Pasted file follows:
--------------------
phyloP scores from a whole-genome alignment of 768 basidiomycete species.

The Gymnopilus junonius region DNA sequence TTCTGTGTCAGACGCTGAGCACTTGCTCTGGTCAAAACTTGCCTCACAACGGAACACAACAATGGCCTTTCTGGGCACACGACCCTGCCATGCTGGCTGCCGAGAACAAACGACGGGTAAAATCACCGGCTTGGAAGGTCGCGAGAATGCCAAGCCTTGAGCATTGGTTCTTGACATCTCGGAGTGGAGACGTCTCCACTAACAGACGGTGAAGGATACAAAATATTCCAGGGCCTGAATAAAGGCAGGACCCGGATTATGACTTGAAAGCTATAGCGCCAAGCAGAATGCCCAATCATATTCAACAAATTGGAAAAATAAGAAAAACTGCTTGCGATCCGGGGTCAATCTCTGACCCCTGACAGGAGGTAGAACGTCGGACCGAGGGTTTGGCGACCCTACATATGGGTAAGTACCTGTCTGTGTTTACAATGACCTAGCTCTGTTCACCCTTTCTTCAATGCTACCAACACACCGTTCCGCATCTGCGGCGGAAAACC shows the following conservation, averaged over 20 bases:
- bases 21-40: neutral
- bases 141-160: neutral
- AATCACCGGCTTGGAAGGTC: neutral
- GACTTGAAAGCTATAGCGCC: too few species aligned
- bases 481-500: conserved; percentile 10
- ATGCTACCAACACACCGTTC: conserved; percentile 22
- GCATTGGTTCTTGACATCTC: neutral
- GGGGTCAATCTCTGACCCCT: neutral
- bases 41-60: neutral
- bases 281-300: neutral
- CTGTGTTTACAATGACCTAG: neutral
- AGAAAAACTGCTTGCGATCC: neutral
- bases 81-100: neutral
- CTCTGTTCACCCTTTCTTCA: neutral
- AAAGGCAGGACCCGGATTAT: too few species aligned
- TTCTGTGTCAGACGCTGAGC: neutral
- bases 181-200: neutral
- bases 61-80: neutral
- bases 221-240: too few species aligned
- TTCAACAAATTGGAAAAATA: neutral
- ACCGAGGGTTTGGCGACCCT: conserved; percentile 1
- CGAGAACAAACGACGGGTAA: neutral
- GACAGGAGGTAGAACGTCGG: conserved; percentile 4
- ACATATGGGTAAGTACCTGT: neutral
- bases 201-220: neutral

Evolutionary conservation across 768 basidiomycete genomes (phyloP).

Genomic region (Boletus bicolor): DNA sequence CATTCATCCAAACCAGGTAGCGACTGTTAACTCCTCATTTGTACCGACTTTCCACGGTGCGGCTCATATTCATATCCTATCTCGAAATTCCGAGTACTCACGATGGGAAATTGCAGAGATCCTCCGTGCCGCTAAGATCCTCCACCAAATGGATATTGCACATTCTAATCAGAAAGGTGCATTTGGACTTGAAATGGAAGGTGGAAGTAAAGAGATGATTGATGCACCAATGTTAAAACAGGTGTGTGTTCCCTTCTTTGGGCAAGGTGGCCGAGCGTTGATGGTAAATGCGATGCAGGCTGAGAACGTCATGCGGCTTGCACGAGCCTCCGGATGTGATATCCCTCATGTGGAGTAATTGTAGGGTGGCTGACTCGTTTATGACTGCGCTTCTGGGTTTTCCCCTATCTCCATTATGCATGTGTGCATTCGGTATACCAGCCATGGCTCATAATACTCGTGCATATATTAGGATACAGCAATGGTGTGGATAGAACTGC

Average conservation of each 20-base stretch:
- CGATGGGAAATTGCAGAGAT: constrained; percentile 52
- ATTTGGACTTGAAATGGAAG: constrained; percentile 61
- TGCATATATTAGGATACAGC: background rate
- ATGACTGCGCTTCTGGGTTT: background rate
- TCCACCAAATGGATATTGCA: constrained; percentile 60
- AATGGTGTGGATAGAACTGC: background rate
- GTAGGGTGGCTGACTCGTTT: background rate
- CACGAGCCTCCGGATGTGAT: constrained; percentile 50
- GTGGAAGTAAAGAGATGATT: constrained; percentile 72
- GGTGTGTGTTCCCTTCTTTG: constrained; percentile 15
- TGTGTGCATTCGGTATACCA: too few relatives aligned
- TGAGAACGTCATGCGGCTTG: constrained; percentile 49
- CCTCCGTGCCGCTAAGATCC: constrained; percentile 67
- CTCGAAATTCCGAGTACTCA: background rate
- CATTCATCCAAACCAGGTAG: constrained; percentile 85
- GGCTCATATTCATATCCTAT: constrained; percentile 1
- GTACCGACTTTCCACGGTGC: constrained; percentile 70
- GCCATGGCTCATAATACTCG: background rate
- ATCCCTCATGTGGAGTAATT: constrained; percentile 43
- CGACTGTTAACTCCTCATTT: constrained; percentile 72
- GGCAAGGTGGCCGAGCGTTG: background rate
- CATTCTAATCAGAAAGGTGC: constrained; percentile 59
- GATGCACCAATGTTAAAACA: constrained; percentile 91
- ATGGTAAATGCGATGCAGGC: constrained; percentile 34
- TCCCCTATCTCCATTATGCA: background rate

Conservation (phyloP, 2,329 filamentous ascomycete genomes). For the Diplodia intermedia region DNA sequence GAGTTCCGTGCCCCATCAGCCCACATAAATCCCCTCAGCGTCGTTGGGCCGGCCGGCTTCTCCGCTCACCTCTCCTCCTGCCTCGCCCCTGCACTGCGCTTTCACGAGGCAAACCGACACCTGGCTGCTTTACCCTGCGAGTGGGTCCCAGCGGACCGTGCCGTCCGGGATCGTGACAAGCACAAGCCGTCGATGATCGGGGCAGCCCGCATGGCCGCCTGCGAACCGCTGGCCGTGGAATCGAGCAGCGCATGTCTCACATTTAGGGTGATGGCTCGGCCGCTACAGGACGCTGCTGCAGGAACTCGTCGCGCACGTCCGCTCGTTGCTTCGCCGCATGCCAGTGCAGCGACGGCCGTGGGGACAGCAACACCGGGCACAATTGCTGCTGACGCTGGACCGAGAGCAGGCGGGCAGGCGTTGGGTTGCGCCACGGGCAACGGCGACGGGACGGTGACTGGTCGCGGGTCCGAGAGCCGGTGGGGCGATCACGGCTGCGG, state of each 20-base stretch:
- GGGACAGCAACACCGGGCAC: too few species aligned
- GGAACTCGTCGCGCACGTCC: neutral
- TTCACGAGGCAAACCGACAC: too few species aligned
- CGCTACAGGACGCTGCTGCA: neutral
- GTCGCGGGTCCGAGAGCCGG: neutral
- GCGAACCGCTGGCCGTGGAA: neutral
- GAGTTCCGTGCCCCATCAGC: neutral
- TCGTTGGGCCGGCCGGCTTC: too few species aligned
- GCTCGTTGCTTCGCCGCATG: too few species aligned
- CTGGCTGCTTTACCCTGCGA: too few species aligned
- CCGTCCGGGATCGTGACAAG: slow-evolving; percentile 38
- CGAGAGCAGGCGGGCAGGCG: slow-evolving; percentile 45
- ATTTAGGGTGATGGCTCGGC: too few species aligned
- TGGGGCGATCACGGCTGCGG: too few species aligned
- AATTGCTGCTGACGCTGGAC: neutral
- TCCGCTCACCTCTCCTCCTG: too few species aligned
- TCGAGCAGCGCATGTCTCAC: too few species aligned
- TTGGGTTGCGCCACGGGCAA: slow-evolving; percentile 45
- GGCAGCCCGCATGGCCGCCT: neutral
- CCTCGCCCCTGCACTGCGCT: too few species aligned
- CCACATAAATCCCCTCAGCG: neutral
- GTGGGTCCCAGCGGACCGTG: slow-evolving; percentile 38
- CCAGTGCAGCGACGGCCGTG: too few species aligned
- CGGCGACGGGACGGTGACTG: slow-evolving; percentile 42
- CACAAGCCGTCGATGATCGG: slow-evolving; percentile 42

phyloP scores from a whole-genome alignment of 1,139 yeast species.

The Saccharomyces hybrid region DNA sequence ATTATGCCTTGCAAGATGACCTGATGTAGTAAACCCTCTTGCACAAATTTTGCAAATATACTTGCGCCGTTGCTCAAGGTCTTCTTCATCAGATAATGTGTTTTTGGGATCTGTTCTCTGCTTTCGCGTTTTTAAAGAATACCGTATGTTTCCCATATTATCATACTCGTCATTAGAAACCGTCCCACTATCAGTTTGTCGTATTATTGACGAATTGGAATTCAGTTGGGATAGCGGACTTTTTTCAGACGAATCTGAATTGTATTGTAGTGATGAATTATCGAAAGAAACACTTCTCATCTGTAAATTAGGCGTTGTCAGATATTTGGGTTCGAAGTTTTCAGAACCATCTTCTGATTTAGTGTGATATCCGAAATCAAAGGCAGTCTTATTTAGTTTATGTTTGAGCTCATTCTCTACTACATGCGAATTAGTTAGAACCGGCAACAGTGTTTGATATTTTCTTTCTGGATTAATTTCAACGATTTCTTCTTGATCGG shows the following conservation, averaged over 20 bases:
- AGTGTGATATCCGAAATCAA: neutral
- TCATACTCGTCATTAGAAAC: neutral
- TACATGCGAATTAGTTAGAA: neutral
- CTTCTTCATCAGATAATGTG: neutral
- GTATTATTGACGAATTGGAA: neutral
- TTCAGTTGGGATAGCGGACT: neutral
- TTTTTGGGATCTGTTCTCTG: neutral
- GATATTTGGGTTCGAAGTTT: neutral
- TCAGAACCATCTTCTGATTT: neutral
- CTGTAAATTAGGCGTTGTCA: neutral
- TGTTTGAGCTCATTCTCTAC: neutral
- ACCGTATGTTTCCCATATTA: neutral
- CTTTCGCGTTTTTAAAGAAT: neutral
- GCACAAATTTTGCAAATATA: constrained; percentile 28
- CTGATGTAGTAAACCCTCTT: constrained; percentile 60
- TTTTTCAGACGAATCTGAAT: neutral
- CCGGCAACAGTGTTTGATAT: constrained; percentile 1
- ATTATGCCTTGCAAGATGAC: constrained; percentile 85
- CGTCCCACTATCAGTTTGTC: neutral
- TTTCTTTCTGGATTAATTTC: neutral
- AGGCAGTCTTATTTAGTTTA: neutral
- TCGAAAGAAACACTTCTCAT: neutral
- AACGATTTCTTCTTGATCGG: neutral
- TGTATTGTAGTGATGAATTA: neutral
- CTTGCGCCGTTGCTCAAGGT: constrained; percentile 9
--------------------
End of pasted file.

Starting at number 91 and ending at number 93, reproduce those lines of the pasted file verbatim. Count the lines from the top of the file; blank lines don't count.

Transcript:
- GATATTTGGGTTCGAAGTTT: neutral
- TCAGAACCATCTTCTGATTT: neutral
- CTGTAAATTAGGCGTTGTCA: neutral